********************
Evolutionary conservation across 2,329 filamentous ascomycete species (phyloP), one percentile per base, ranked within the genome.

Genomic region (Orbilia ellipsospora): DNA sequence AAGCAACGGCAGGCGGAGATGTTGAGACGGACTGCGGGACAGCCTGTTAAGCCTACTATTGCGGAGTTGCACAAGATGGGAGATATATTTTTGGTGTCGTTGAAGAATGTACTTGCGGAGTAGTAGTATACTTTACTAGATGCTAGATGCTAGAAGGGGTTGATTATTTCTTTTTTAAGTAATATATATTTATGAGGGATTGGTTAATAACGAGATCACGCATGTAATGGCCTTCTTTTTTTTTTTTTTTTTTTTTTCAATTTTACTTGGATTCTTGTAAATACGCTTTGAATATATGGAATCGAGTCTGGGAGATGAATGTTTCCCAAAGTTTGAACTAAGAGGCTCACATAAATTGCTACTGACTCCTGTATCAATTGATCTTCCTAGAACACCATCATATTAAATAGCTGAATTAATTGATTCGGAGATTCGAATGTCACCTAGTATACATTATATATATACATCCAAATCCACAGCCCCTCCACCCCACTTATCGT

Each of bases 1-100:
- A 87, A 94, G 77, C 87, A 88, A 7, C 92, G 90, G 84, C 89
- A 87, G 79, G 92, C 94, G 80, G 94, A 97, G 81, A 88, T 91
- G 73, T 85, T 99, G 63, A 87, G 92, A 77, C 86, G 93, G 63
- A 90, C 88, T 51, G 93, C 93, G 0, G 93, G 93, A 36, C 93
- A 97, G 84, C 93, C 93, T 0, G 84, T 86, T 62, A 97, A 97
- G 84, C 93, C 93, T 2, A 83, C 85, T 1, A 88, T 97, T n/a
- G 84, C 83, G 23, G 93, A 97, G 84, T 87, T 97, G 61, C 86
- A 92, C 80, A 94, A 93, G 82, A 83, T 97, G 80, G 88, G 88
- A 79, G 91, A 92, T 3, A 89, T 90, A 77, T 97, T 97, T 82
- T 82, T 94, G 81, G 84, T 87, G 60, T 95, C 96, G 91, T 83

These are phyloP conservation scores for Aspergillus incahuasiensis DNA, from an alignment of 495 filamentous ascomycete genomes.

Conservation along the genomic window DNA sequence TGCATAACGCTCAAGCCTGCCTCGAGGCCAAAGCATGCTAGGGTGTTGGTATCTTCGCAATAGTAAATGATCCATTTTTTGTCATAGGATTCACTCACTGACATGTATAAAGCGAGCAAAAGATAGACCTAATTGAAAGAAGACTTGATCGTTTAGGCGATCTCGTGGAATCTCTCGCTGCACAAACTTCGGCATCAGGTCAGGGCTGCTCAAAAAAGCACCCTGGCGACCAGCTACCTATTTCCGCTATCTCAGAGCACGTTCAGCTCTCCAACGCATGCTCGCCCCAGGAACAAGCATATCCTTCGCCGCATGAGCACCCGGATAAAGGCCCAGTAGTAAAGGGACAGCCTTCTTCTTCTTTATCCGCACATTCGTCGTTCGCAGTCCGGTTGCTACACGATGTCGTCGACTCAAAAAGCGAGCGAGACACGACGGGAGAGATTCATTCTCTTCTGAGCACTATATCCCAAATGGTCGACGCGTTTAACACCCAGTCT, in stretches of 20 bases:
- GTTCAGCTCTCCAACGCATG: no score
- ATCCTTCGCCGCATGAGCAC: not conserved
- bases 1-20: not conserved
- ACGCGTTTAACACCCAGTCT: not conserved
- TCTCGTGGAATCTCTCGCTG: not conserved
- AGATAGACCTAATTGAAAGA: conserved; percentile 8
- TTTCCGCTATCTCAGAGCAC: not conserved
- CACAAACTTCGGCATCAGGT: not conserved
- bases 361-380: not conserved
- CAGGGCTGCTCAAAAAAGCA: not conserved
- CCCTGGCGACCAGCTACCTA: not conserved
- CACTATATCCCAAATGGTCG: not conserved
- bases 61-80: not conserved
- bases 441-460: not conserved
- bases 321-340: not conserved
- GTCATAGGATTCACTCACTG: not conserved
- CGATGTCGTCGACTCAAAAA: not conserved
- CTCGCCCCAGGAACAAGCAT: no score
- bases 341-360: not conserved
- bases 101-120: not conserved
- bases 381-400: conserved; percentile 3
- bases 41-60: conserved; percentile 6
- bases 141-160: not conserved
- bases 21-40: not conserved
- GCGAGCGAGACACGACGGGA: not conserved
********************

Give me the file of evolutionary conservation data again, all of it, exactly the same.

Evolutionary conservation across 2,329 filamentous ascomycete species (phyloP), one percentile per base, ranked within the genome.

Genomic region (Orbilia ellipsospora): DNA sequence AAGCAACGGCAGGCGGAGATGTTGAGACGGACTGCGGGACAGCCTGTTAAGCCTACTATTGCGGAGTTGCACAAGATGGGAGATATATTTTTGGTGTCGTTGAAGAATGTACTTGCGGAGTAGTAGTATACTTTACTAGATGCTAGATGCTAGAAGGGGTTGATTATTTCTTTTTTAAGTAATATATATTTATGAGGGATTGGTTAATAACGAGATCACGCATGTAATGGCCTTCTTTTTTTTTTTTTTTTTTTTTTCAATTTTACTTGGATTCTTGTAAATACGCTTTGAATATATGGAATCGAGTCTGGGAGATGAATGTTTCCCAAAGTTTGAACTAAGAGGCTCACATAAATTGCTACTGACTCCTGTATCAATTGATCTTCCTAGAACACCATCATATTAAATAGCTGAATTAATTGATTCGGAGATTCGAATGTCACCTAGTATACATTATATATATACATCCAAATCCACAGCCCCTCCACCCCACTTATCGT

Each of bases 1-100:
- A 87, A 94, G 77, C 87, A 88, A 7, C 92, G 90, G 84, C 89
- A 87, G 79, G 92, C 94, G 80, G 94, A 97, G 81, A 88, T 91
- G 73, T 85, T 99, G 63, A 87, G 92, A 77, C 86, G 93, G 63
- A 90, C 88, T 51, G 93, C 93, G 0, G 93, G 93, A 36, C 93
- A 97, G 84, C 93, C 93, T 0, G 84, T 86, T 62, A 97, A 97
- G 84, C 93, C 93, T 2, A 83, C 85, T 1, A 88, T 97, T n/a
- G 84, C 83, G 23, G 93, A 97, G 84, T 87, T 97, G 61, C 86
- A 92, C 80, A 94, A 93, G 82, A 83, T 97, G 80, G 88, G 88
- A 79, G 91, A 92, T 3, A 89, T 90, A 77, T 97, T 97, T 82
- T 82, T 94, G 81, G 84, T 87, G 60, T 95, C 96, G 91, T 83

These are phyloP conservation scores for Aspergillus incahuasiensis DNA, from an alignment of 495 filamentous ascomycete genomes.

Conservation along the genomic window DNA sequence TGCATAACGCTCAAGCCTGCCTCGAGGCCAAAGCATGCTAGGGTGTTGGTATCTTCGCAATAGTAAATGATCCATTTTTTGTCATAGGATTCACTCACTGACATGTATAAAGCGAGCAAAAGATAGACCTAATTGAAAGAAGACTTGATCGTTTAGGCGATCTCGTGGAATCTCTCGCTGCACAAACTTCGGCATCAGGTCAGGGCTGCTCAAAAAAGCACCCTGGCGACCAGCTACCTATTTCCGCTATCTCAGAGCACGTTCAGCTCTCCAACGCATGCTCGCCCCAGGAACAAGCATATCCTTCGCCGCATGAGCACCCGGATAAAGGCCCAGTAGTAAAGGGACAGCCTTCTTCTTCTTTATCCGCACATTCGTCGTTCGCAGTCCGGTTGCTACACGATGTCGTCGACTCAAAAAGCGAGCGAGACACGACGGGAGAGATTCATTCTCTTCTGAGCACTATATCCCAAATGGTCGACGCGTTTAACACCCAGTCT, in stretches of 20 bases:
- GTTCAGCTCTCCAACGCATG: no score
- ATCCTTCGCCGCATGAGCAC: not conserved
- bases 1-20: not conserved
- ACGCGTTTAACACCCAGTCT: not conserved
- TCTCGTGGAATCTCTCGCTG: not conserved
- AGATAGACCTAATTGAAAGA: conserved; percentile 8
- TTTCCGCTATCTCAGAGCAC: not conserved
- CACAAACTTCGGCATCAGGT: not conserved
- bases 361-380: not conserved
- CAGGGCTGCTCAAAAAAGCA: not conserved
- CCCTGGCGACCAGCTACCTA: not conserved
- CACTATATCCCAAATGGTCG: not conserved
- bases 61-80: not conserved
- bases 441-460: not conserved
- bases 321-340: not conserved
- GTCATAGGATTCACTCACTG: not conserved
- CGATGTCGTCGACTCAAAAA: not conserved
- CTCGCCCCAGGAACAAGCAT: no score
- bases 341-360: not conserved
- bases 101-120: not conserved
- bases 381-400: conserved; percentile 3
- bases 41-60: conserved; percentile 6
- bases 141-160: not conserved
- bases 21-40: not conserved
- GCGAGCGAGACACGACGGGA: not conserved